Jerusalem (Jubilee) Synagogue in Prague

On our last full day in Prague yesterday, we visited the Jerusalem Synagogue on Jerusalem Street. I originally put it on our list of places to potentially visit because it’s supposed to be quite a beautiful building both inside and out. This synagogue, built in 1906, is designed in the Moorish Revival form with Art Nouveau details. And it also suddenly dawned on me that despite being on this planet for almost 38 years now, I do not believe I’ve stepped into any synagogue even once. I’ve been in endless churches, cathedrals, and mosques around the world, yet no synagogues.

If you come as a visitor and not as a worshipper, you pay an entrance fee to enter. But when you enter, you immediately realize that the entry fee is completely worth it, as the inside is absolutely spectacular – so many colors and sparkles and detail every which way you turn. Plus, on the second floor, they have set up what looks like a museum exhibition detailing the history of Jews in Central Europe and what was once Czechoslovakia. They touch upon the Nazi German occupation of the synagogue as a place to store confiscated Jewish property. They give many personal accounts of famous Jews who have lived in what is now Prague, and also share horror stories of Jews constantly being shunned, excluded, or pushed out of cities and towns all over Central Europe since as early as the 1200s.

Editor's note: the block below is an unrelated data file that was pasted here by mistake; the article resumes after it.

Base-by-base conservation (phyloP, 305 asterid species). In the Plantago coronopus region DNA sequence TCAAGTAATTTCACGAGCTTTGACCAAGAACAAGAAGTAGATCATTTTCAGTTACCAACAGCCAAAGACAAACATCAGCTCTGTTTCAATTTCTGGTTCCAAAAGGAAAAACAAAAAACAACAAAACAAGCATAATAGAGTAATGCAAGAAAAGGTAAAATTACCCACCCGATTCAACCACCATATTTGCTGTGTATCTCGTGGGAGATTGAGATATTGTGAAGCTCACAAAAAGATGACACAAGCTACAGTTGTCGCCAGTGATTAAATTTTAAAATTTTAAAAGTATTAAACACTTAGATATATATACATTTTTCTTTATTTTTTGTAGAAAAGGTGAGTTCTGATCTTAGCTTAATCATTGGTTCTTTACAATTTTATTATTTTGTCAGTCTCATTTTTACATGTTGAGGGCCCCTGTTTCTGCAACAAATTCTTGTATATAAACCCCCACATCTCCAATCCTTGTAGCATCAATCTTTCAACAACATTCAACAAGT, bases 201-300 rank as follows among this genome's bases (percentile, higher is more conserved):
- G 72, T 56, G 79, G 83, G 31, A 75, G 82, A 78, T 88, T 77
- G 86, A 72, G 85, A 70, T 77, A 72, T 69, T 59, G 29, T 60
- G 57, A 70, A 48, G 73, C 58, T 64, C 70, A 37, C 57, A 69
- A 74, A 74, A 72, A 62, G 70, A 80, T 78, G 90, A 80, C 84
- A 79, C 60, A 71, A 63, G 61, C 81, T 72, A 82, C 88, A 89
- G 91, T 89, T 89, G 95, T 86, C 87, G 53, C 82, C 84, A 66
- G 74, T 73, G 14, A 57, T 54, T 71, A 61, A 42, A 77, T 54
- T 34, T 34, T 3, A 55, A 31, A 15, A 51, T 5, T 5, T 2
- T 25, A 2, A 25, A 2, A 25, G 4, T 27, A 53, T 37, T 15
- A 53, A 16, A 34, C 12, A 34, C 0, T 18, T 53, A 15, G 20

Living in New York, I am surrounded by Jewish people everywhere I go. You see synagogues in many neighborhoods, Jewish delis and restaurants every few blocks. A lot of major theaters and companies are run by those with a Jewish background. In New York, it can seem like Jews are the majority, and when you aren’t Jewish, you aren’t as accepted. But when you see exhibits like the one here at the Jerusalem Synagogue, you quickly remember that Jews, are, in fact, a real minority, and have had a long, painful history of being ostracized, excluded, and killed. Given the attacks in Israel and the turmoil in Gaza since early October, every time I’ve passed any synagogue in New York, I always see armed police officers wearing bullet-proof vests standing outside their doors. It’s always made me feel uneasy and a bit concerned for how Jewish worshippers feel coming in and out of their synagogues. But seeing this exhibit and this synagogue illuminated that Jews everywhere live in a certain degree of fear and distrust given their sad history of not having a place to belong, as well as having many generations of their families exterminated during World War II.

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